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Are you a Bum or a Hobo?

Are you a Bum or a Hobo?

I just finished a book that focuses on teenagers that “rode the rails” in the 1930’s. These teenagers were interviewed about 65 years later and told stories about their many adventures. During the Great Depression two million Americans were roaming the land on freight trains for varied reasons. One was because unemployment was at 25% in 1933.

The rail riders fell into three categories.

Hobos were people who traveled for work. Often doing farm labor like picking crops yet they also bummed as needed. This account gets me thinking about boys that left their home, which was just a “place of existence” to travel south towards the cotton fields of Texas to earn a living.

Vagabonds on the other hand were wandering for adventure. They picked up work when they had to, bummed as needed, yet they were seeing the country for free on freight trains.

Bums, everyone “bummed” at some point, as in looked for handouts or asked for food during this era. However, a person who was an actual “Bum,” their only work was begging. The difference is bums feel no shame, while hobos and vagabonds said, “begging was the worst thing in the world” and it made them feel like a “third-class citizen.” Bums on the other hand begged for a living and had learned slippery and almost sinister ways to trick and guilt donations.

One man by the name of Leer recounted a story where he was able to hitch a ride from a stranger when he was a young boy. He got into the back of a truck loaded with empty milk cans. After several miles, the woman stopped at a turnoff, and he climbed out. She asked him “Are you hungry, boy?” He answered “Yes, ma’am, I’m hungry.” She then asked, “Are you a bum or a hobo?”

It was the first time Leer heard the question. He was not sure what the difference was. “I’ll work for something to eat” he mumbled.

“Then you are a hobo, boy. Bums won’t work but hobos will.” “I haven’t been on the road long enough to learn that?” He responded, “I guess not, ma’am, but I’d sure work for something to eat.”

Those who rode the rails lived in “the jungle,” which was a hobo camp not too far from the rail. Too long in the jungle without a purpose would cause teenagers to pick up unpleasant habits that they were not easily able to discard. These often were criminal habits. It was “observed that after six-months on the road, the boys and girls lost their fresh outlook and eagerness.” They would “stare in one spot for a long time, only occasionally shifting their eyes” which was noted as the same expression seen on faces of men with battle fatigue.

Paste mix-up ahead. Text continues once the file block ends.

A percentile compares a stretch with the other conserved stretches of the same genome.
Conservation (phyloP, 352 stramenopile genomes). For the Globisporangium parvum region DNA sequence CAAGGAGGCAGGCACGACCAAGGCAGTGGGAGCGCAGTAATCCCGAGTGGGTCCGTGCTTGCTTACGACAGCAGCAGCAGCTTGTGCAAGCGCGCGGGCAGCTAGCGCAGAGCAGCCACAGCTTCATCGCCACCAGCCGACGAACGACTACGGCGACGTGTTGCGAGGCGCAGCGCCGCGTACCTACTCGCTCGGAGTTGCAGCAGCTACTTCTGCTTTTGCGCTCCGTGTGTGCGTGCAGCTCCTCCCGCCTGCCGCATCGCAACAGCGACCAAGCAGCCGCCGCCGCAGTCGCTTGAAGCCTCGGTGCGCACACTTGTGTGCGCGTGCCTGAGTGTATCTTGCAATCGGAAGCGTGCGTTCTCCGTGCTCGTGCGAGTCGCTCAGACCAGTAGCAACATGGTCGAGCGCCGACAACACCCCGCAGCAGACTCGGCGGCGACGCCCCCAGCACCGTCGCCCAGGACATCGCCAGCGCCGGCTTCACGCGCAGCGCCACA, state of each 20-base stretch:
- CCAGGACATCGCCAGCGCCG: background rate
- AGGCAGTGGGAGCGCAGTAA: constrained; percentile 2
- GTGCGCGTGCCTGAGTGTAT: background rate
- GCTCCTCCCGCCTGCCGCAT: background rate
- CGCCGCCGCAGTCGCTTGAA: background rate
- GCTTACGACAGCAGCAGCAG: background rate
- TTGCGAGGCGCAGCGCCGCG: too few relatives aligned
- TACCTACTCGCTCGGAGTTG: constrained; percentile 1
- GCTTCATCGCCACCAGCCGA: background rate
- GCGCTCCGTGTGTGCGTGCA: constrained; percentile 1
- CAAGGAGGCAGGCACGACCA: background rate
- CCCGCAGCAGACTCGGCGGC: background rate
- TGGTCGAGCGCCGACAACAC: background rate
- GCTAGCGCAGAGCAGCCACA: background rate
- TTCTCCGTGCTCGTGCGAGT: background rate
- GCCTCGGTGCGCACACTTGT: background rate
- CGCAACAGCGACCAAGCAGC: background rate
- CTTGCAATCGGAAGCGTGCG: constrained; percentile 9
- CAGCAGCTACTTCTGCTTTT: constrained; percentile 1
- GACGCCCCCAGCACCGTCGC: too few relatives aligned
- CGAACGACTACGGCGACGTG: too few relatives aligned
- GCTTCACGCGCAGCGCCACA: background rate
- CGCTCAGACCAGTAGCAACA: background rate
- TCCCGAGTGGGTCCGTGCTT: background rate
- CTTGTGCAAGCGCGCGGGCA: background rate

The period of Americans riding the rails peaked and then ended with the Great Depression winding down. Government programs and war gave the drifting railroad population work and a reason to commit to a home.


We see hobos, vagabonds, and bums across America today. The difference is the unemployment rate is about 5% not 25% and it is hard to get to a destination on trains illegally nowadays. I know, I played hobo on a tanker train once about 20 years ago. Let me know if you would like to hear that story.

I see modern-day bums and I have a bone to pick with the way we are managing the situation. America is letting these “bums,” people who will not work take over our cities. I see modern “hobo jungles” pop-up all-around bridges where people beg. We feed them our dollars from car windows, they thank us then leave their trash only to be seen the next day or week doing it again. These “villages” often look like the aftermath of a tornado, litter scattered in a manner that would have me believe it is intentionally and maliciously scattered litter to claim the area.


What I see society doing now is the equivalent to feeding the seagulls at a beach front restaurant. Sure, the seagulls are hungry but is that really the best place to feed them?

Are we training the seagulls to be a nuisance, to keep coming back to ruin future guests dining experiences? Have you ever seen a person cover their heads, abandon their food, and run for cover from a dive-bombing flock of sea gulls? Could be a horror movie.

Does giving money at the street corner train humans to live close to the street corners and increase in numbers? I will be the first to admit I am guilty of trying to help in the wrong way only to see it backfire.


Sitting at the red light, I am torn. I know some of these are good people like veterans who are suffering from PTSD or have deep psychological problems.

Yet I also see an able body guy in his thirty’s wearing cowboy boots practically prancing up and down the traffic line looking me in the eye with a well-used piece of cardboard that asks for donations, this guy can do productive work. I cannot walk in cowboy boots all day like that, but he prefers making motorist uncomfortable.

As Americans we have the privilege and obligation to help the needy, but at the same time we need think about how to police the qualifications for those benefits in a way that is respectful to the recipients. We have included a list of organizations in the attached insert that will help you help others.

Your ‘ole buddy,

Jeff J